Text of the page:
The Harlem Cultural Festival entertained New Yorkers for six Sundays, from June 29 to August 24, 1969, in Mt. Morris Park. Over 300,000 people attended, most of them Black Harlem residents. Performers included some of the most famous musicians in the world.
Filmmaker Hal Tulchin decided to film on five portable videotape cameras to sell later. But no one was interested in buying them, because “nobody really cared about Black shows,” he said. So the film sat in his basement for 50 years.
Bandleader Ahmir Questlove Thomson was first approached about creating this film in 2018. He had never heard of the festival, nor had any of his friends. So he tweeted out to his three million followers, to ask if any had attended the 1969 Harlem Cultural Festival. He was inundated with responses. One, film producer Musa Jackson, who was five years old in 1969, told Questlove it was the first memory of his life. Musa narrates much of Summer of Soul.
1969 was marked by protests against racism and the war in Vietnam. The Black Power movement was growing. It was one year after Martin Luther King Jr.’s murder had provoked huge rebellions in most major U.S. cities. New York City Mayor John Lindsay and festival host Tony Lawrence rounded up donors, artists and promoters to hold a music festival in Harlem during summer’s hottest months, partly to avoid “unrest” during the summer, but also to promote Harlem itself. They convinced Maxwell House coffee to put up much of the money.
The crowd was mostly families with picnic lunches, while kids watched from trees. Security was run by the Black Panthers and police kept a discreet distance. This non-militarized approach was hugely successful. Performers were eager to play in front of a mostly Black audience in iconic Harlem.
Six weekends — magnificent music. Musa recounts being thrilled at the music but shocked that the drummer for Sly and the Family Stone was white. When Jesse Jackson came on to say that Dr. King’s favorite singer was Mahalia Jackson and his favorite hymn was Precious Lord, the singer asked Mavis Staples to sing with her. Their segment is one of the most riveting parts of the film.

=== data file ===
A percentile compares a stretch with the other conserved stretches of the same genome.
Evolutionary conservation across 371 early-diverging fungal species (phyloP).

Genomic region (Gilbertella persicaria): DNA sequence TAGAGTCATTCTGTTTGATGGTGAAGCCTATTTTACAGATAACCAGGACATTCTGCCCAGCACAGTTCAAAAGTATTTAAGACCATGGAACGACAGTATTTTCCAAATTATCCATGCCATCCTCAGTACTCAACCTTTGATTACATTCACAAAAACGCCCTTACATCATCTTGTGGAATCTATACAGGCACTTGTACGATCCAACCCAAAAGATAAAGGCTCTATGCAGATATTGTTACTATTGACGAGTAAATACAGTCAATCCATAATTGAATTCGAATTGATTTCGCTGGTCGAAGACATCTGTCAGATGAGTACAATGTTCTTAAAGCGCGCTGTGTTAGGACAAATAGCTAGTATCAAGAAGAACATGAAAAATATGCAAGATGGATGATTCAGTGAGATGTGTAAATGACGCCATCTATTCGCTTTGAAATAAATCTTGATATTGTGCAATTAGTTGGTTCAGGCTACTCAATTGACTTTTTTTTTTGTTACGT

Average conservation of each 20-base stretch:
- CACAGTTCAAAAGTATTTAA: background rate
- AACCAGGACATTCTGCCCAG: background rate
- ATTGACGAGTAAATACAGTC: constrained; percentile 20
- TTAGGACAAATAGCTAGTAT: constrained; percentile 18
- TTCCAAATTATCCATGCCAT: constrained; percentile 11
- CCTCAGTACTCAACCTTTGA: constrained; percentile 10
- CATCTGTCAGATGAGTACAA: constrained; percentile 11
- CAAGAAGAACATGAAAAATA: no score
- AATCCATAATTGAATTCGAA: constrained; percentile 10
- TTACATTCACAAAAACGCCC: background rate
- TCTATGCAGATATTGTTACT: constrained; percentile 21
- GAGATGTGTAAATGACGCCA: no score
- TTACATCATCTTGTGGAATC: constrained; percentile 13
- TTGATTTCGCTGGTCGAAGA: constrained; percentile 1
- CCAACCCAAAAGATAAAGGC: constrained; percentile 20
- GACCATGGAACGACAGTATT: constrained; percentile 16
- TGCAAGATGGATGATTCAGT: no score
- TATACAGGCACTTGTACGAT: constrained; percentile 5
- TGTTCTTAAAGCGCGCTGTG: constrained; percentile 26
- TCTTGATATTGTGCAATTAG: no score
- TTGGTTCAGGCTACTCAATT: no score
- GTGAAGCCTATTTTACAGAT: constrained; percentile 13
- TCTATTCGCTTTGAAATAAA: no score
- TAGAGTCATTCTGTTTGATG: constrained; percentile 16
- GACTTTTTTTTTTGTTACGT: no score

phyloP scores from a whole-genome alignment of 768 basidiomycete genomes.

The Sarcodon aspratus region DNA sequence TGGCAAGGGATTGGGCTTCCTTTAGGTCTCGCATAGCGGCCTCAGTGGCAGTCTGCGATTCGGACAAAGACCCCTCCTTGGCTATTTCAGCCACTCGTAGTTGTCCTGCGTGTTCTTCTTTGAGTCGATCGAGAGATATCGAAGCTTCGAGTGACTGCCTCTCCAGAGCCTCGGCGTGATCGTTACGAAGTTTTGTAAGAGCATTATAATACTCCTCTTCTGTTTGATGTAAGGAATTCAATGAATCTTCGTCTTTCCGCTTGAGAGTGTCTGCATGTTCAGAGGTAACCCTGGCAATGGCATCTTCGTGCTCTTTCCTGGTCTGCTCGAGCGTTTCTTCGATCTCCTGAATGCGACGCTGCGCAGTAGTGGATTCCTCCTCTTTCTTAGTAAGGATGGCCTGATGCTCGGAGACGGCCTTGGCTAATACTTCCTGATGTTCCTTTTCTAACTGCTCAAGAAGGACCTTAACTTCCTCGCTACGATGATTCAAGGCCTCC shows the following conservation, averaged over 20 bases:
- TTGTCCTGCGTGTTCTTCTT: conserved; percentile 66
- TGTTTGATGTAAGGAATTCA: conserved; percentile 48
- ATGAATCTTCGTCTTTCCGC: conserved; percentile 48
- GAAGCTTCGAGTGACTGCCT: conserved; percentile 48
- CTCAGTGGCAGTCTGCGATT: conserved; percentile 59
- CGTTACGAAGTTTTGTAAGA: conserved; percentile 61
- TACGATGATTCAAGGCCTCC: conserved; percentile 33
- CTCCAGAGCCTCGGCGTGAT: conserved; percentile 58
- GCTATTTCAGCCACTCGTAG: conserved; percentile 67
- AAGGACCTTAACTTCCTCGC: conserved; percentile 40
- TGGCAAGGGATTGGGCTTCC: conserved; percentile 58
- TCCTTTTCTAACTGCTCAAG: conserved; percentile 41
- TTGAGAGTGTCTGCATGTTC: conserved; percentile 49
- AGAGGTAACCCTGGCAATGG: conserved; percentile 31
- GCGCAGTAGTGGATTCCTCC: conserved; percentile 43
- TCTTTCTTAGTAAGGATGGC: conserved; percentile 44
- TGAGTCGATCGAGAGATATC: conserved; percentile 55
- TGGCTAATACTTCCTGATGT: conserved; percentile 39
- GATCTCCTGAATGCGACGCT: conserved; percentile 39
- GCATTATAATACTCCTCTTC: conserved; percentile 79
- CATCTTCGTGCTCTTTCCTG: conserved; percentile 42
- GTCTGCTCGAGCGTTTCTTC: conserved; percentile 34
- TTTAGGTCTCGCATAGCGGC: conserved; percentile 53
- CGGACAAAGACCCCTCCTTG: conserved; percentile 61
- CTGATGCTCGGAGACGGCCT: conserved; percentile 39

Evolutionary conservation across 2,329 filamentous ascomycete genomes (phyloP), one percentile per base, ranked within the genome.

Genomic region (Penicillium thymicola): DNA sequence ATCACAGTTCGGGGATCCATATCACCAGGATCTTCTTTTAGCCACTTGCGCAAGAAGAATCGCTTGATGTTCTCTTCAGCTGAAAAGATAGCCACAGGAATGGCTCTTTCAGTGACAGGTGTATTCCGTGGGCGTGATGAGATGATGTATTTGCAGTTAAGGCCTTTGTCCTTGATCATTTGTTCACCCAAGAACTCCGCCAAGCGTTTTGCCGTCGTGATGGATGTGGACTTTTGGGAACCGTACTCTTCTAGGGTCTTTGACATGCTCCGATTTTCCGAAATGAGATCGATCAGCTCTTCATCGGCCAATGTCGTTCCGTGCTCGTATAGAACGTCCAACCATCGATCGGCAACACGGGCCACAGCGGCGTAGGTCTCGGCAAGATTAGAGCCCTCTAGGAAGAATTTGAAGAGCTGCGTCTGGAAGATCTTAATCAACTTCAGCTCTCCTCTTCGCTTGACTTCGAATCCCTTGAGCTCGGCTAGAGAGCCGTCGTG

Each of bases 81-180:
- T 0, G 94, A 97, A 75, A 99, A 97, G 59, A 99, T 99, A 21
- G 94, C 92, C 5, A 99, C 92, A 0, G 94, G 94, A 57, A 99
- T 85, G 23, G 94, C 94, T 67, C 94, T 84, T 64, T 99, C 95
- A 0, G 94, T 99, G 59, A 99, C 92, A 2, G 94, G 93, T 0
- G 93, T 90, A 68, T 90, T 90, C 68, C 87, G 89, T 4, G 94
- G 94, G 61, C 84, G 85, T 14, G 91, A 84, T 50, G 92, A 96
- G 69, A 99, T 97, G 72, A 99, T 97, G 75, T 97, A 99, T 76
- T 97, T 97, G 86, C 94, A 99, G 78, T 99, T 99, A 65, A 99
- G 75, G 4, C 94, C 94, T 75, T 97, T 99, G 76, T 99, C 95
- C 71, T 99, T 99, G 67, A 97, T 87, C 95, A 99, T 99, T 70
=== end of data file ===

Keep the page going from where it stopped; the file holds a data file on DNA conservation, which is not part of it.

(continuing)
Marilyn McCoo of the Fifth Dimension, one of the contemporary commentators, described the honor of playing for a mostly Black crowd since many people had thought they were a white group.
Interviews with attendees and musicians reveal the poignant history of racism and poverty. “Pops” Staples, leader of the Staples Singers, when asked how much his first guitar cost, replied, “five dollars.” When asked how much money he made, he said “three dollars a week, fourteen hours a day.” Attendees asked about the moon shot that just happened, said those resources are needed here, in Harlem and other poor communities.
The concert features the presence of Black women singers, instrumentalists and journalists. Sly and the Family Stone had a Black woman trumpeter. Legendary journalist Charlayne Hunter-Gault convinced The New York Times to start using the word Black instead of Negro.
So, what has changed? Two years of recent protest over police murder of (mostly) Black people has changed very little about life for communities of color. However, consciousness of the economic roots of racism among young people of all colors, within the U.S. labor movement, and social movements overall, is on an entirely new level. From police murder, to hunger, homelessness, and war, people are once more in the streets, and that is one of the reasons this film resonates today.
Questlove has said the film was buried due to “Black erasure” and that he meant to combat that. He also said after he won an Academy Award, a Grammy, and countless other honors, that “hey, if people don’t get it, I have forty more hours of film I can use to make the point.”
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